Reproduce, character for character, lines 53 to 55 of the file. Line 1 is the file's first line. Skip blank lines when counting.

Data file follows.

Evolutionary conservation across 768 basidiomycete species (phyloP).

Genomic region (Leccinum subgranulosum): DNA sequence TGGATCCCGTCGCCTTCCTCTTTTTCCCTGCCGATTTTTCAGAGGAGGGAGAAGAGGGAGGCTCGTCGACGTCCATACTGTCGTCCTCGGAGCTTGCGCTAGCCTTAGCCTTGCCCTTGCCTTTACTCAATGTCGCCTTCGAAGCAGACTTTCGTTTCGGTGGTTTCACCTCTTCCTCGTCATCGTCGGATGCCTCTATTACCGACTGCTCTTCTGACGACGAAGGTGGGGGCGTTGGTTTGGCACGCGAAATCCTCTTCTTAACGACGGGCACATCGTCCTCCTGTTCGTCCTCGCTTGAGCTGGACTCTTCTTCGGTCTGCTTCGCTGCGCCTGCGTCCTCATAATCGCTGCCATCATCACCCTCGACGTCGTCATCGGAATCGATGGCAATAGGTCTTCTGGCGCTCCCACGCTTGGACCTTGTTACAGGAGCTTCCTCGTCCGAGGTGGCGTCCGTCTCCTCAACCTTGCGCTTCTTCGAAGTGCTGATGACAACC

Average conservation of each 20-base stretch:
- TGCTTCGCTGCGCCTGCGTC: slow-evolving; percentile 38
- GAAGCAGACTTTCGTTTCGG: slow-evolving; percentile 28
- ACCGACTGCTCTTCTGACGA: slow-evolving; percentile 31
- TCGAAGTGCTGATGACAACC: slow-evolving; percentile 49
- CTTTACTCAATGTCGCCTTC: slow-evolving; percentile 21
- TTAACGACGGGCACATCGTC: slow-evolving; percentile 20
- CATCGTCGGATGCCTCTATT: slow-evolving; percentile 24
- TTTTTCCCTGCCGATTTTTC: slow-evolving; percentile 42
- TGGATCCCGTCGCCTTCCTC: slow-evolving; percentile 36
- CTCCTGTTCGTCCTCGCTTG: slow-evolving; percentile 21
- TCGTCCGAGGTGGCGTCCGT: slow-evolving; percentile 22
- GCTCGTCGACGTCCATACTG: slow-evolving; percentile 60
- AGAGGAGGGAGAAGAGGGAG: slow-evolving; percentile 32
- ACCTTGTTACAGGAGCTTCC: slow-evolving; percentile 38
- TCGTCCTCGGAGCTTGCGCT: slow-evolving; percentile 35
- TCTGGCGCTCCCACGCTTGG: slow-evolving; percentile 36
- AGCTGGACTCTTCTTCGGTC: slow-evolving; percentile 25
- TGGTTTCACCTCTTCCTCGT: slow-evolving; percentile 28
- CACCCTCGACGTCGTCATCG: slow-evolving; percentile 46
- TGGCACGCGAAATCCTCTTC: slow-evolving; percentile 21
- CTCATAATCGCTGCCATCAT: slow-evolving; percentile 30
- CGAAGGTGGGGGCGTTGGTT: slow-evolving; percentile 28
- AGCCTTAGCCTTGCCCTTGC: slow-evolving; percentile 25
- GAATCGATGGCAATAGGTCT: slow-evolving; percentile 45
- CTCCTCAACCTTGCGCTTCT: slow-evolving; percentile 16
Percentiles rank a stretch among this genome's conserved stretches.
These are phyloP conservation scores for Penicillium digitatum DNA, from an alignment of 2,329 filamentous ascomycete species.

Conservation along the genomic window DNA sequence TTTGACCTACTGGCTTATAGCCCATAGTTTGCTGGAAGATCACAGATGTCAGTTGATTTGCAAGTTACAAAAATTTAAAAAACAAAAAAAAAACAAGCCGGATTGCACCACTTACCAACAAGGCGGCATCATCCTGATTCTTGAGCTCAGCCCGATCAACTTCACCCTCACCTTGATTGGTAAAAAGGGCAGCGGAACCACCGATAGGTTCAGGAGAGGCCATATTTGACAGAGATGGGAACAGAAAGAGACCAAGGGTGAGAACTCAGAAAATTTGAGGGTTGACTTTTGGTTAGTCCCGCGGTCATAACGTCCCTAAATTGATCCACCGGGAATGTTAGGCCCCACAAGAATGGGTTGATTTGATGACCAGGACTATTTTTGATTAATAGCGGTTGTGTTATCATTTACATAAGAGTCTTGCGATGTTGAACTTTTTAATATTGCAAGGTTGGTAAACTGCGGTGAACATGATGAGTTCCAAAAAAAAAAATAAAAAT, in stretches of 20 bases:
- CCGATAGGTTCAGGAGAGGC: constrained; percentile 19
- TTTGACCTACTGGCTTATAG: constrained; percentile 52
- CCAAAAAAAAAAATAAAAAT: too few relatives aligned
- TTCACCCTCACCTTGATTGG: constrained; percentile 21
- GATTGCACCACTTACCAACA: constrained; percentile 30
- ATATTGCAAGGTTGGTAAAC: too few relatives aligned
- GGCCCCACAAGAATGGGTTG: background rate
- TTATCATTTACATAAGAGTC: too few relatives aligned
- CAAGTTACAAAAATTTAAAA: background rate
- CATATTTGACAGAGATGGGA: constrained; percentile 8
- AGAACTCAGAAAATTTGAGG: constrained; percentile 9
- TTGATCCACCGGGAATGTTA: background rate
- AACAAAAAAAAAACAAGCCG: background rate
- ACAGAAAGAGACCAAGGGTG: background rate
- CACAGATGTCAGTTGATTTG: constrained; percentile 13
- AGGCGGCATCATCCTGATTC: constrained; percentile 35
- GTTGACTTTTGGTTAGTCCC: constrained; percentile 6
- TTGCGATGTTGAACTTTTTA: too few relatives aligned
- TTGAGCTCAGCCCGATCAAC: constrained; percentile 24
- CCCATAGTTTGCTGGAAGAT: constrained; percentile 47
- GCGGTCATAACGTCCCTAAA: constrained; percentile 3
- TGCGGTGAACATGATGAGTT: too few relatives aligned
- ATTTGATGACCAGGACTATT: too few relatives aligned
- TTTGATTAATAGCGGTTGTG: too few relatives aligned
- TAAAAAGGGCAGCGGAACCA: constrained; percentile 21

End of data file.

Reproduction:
- TGCGGTGAACATGATGAGTT: too few relatives aligned
- ATTTGATGACCAGGACTATT: too few relatives aligned
- TTTGATTAATAGCGGTTGTG: too few relatives aligned